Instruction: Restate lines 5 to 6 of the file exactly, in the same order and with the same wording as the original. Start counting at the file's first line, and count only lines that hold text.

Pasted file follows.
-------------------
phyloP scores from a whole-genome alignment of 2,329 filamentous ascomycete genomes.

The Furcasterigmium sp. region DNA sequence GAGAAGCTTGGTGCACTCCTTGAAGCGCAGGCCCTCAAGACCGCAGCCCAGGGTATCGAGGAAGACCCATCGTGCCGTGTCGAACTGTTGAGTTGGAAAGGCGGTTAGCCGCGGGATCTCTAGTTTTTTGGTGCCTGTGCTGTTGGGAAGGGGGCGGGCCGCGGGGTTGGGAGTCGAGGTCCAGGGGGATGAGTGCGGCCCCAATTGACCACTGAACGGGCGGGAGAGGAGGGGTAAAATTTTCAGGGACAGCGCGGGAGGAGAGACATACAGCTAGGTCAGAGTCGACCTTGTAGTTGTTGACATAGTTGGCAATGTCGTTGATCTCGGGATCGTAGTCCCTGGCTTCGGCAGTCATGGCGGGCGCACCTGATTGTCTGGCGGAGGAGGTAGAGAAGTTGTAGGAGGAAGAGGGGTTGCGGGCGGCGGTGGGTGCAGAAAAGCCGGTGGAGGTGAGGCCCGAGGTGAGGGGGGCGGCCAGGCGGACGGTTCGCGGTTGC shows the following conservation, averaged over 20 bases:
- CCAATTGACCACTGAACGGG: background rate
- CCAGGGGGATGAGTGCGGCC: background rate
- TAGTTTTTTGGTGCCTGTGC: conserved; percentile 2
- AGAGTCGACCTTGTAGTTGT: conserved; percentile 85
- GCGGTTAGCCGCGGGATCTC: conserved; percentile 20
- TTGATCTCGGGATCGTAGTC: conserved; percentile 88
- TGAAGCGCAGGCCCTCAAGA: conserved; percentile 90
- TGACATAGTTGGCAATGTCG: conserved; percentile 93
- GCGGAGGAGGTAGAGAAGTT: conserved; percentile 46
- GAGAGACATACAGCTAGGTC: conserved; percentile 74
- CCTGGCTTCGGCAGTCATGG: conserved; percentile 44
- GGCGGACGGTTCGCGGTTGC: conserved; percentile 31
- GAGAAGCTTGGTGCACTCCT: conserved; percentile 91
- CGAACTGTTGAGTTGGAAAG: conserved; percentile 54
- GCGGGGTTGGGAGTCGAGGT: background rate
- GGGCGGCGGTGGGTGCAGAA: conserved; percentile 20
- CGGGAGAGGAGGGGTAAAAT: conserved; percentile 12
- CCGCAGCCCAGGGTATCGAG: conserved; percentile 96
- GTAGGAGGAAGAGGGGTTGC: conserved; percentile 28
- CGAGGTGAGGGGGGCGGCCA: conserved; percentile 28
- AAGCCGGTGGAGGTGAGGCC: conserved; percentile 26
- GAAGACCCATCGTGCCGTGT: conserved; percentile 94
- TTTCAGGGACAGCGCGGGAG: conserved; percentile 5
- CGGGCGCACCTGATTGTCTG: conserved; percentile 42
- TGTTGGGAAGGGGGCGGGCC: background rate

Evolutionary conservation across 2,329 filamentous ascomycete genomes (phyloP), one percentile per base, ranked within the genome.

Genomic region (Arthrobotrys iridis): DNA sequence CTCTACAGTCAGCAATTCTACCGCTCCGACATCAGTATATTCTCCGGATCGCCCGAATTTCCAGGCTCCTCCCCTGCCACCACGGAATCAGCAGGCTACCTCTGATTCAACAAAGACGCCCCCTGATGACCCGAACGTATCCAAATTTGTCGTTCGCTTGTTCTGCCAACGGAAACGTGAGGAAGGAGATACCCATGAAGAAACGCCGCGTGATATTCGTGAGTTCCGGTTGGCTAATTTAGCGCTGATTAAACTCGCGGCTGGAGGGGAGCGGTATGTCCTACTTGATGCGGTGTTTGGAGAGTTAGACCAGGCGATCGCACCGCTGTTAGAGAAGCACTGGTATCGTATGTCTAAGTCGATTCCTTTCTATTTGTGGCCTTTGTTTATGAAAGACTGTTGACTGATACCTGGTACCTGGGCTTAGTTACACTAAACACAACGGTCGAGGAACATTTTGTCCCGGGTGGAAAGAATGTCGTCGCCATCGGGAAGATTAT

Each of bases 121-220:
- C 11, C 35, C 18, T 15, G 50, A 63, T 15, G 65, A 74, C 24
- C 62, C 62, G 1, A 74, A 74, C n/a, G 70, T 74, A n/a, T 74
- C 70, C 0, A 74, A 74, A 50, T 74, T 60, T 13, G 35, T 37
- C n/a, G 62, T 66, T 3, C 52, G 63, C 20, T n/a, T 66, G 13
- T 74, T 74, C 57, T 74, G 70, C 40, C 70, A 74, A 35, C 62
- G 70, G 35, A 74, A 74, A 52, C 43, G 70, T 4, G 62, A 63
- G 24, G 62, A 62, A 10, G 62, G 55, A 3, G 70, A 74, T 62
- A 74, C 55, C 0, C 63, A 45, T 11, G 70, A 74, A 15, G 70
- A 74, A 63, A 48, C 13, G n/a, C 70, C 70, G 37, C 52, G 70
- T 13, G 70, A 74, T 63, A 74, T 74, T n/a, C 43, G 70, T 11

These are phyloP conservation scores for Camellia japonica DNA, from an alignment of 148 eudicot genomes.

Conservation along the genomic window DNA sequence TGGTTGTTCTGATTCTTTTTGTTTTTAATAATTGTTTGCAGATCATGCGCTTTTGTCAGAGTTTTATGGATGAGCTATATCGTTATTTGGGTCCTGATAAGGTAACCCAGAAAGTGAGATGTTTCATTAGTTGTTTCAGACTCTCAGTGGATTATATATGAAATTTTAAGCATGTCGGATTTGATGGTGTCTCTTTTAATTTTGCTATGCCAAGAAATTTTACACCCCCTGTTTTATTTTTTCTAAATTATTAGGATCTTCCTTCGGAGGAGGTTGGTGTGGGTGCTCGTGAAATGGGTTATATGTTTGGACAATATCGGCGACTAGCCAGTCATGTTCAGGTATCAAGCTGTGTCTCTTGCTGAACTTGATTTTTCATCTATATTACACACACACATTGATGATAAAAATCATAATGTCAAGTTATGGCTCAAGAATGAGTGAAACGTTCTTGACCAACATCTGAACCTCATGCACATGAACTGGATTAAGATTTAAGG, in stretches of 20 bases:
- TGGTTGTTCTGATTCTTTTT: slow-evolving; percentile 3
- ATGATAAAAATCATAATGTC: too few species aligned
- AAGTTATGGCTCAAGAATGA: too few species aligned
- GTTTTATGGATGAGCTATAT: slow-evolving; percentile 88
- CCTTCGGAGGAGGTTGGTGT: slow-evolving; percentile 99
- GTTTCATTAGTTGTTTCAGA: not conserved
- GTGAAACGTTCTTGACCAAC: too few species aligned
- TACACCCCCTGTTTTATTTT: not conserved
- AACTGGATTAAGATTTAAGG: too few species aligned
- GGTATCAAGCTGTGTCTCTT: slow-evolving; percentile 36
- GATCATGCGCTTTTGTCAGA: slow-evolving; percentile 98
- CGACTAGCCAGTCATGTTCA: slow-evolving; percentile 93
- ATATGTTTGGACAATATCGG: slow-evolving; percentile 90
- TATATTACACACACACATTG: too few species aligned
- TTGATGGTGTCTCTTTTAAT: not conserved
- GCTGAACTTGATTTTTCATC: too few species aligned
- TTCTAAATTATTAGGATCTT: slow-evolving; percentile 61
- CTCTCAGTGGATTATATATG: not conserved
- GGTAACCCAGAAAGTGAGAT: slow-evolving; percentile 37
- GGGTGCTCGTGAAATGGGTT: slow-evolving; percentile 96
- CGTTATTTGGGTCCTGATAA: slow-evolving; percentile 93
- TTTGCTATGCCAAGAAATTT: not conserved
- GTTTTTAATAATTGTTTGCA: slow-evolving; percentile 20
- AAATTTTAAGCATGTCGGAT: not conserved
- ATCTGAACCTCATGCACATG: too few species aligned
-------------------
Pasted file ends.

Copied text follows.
- TAGTTTTTTGGTGCCTGTGC: conserved; percentile 2
- AGAGTCGACCTTGTAGTTGT: conserved; percentile 85